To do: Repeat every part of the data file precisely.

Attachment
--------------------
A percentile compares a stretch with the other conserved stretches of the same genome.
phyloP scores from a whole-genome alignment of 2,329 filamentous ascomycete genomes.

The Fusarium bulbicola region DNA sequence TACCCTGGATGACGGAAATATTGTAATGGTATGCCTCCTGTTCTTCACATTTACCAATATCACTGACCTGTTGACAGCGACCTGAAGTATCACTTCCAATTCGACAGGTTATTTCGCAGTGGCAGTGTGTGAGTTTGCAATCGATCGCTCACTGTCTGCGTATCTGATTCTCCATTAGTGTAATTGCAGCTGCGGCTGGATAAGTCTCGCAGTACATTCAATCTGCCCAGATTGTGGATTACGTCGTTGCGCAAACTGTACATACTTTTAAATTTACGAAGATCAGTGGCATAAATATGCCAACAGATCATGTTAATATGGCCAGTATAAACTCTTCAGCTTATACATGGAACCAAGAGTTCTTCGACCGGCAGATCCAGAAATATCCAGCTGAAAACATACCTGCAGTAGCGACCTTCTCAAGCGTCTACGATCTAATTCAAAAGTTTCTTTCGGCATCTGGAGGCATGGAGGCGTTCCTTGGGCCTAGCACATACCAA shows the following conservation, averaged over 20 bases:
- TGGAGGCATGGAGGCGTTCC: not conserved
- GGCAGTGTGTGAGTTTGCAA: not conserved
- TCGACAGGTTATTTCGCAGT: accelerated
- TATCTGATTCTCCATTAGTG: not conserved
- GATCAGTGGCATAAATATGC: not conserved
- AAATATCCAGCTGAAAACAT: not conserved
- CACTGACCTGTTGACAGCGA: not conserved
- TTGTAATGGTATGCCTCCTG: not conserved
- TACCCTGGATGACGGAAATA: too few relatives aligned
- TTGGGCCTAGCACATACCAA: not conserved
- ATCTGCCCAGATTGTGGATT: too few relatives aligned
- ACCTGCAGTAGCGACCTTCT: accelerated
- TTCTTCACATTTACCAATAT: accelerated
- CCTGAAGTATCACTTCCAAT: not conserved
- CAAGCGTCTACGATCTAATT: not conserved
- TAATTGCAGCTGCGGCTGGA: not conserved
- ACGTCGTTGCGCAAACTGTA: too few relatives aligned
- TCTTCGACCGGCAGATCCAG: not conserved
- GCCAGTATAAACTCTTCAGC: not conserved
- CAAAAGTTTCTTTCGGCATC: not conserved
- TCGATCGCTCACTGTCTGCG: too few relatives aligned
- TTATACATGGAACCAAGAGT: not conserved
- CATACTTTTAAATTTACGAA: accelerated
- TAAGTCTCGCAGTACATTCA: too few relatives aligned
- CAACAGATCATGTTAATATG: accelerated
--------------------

A percentile compares a stretch with the other conserved stretches of the same genome.
phyloP scores from a whole-genome alignment of 2,329 filamentous ascomycete genomes.

The Fusarium bulbicola region DNA sequence TACCCTGGATGACGGAAATATTGTAATGGTATGCCTCCTGTTCTTCACATTTACCAATATCACTGACCTGTTGACAGCGACCTGAAGTATCACTTCCAATTCGACAGGTTATTTCGCAGTGGCAGTGTGTGAGTTTGCAATCGATCGCTCACTGTCTGCGTATCTGATTCTCCATTAGTGTAATTGCAGCTGCGGCTGGATAAGTCTCGCAGTACATTCAATCTGCCCAGATTGTGGATTACGTCGTTGCGCAAACTGTACATACTTTTAAATTTACGAAGATCAGTGGCATAAATATGCCAACAGATCATGTTAATATGGCCAGTATAAACTCTTCAGCTTATACATGGAACCAAGAGTTCTTCGACCGGCAGATCCAGAAATATCCAGCTGAAAACATACCTGCAGTAGCGACCTTCTCAAGCGTCTACGATCTAATTCAAAAGTTTCTTTCGGCATCTGGAGGCATGGAGGCGTTCCTTGGGCCTAGCACATACCAA shows the following conservation, averaged over 20 bases:
- TGGAGGCATGGAGGCGTTCC: not conserved
- GGCAGTGTGTGAGTTTGCAA: not conserved
- TCGACAGGTTATTTCGCAGT: accelerated
- TATCTGATTCTCCATTAGTG: not conserved
- GATCAGTGGCATAAATATGC: not conserved
- AAATATCCAGCTGAAAACAT: not conserved
- CACTGACCTGTTGACAGCGA: not conserved
- TTGTAATGGTATGCCTCCTG: not conserved
- TACCCTGGATGACGGAAATA: too few relatives aligned
- TTGGGCCTAGCACATACCAA: not conserved
- ATCTGCCCAGATTGTGGATT: too few relatives aligned
- ACCTGCAGTAGCGACCTTCT: accelerated
- TTCTTCACATTTACCAATAT: accelerated
- CCTGAAGTATCACTTCCAAT: not conserved
- CAAGCGTCTACGATCTAATT: not conserved
- TAATTGCAGCTGCGGCTGGA: not conserved
- ACGTCGTTGCGCAAACTGTA: too few relatives aligned
- TCTTCGACCGGCAGATCCAG: not conserved
- GCCAGTATAAACTCTTCAGC: not conserved
- CAAAAGTTTCTTTCGGCATC: not conserved
- TCGATCGCTCACTGTCTGCG: too few relatives aligned
- TTATACATGGAACCAAGAGT: not conserved
- CATACTTTTAAATTTACGAA: accelerated
- TAAGTCTCGCAGTACATTCA: too few relatives aligned
- CAACAGATCATGTTAATATG: accelerated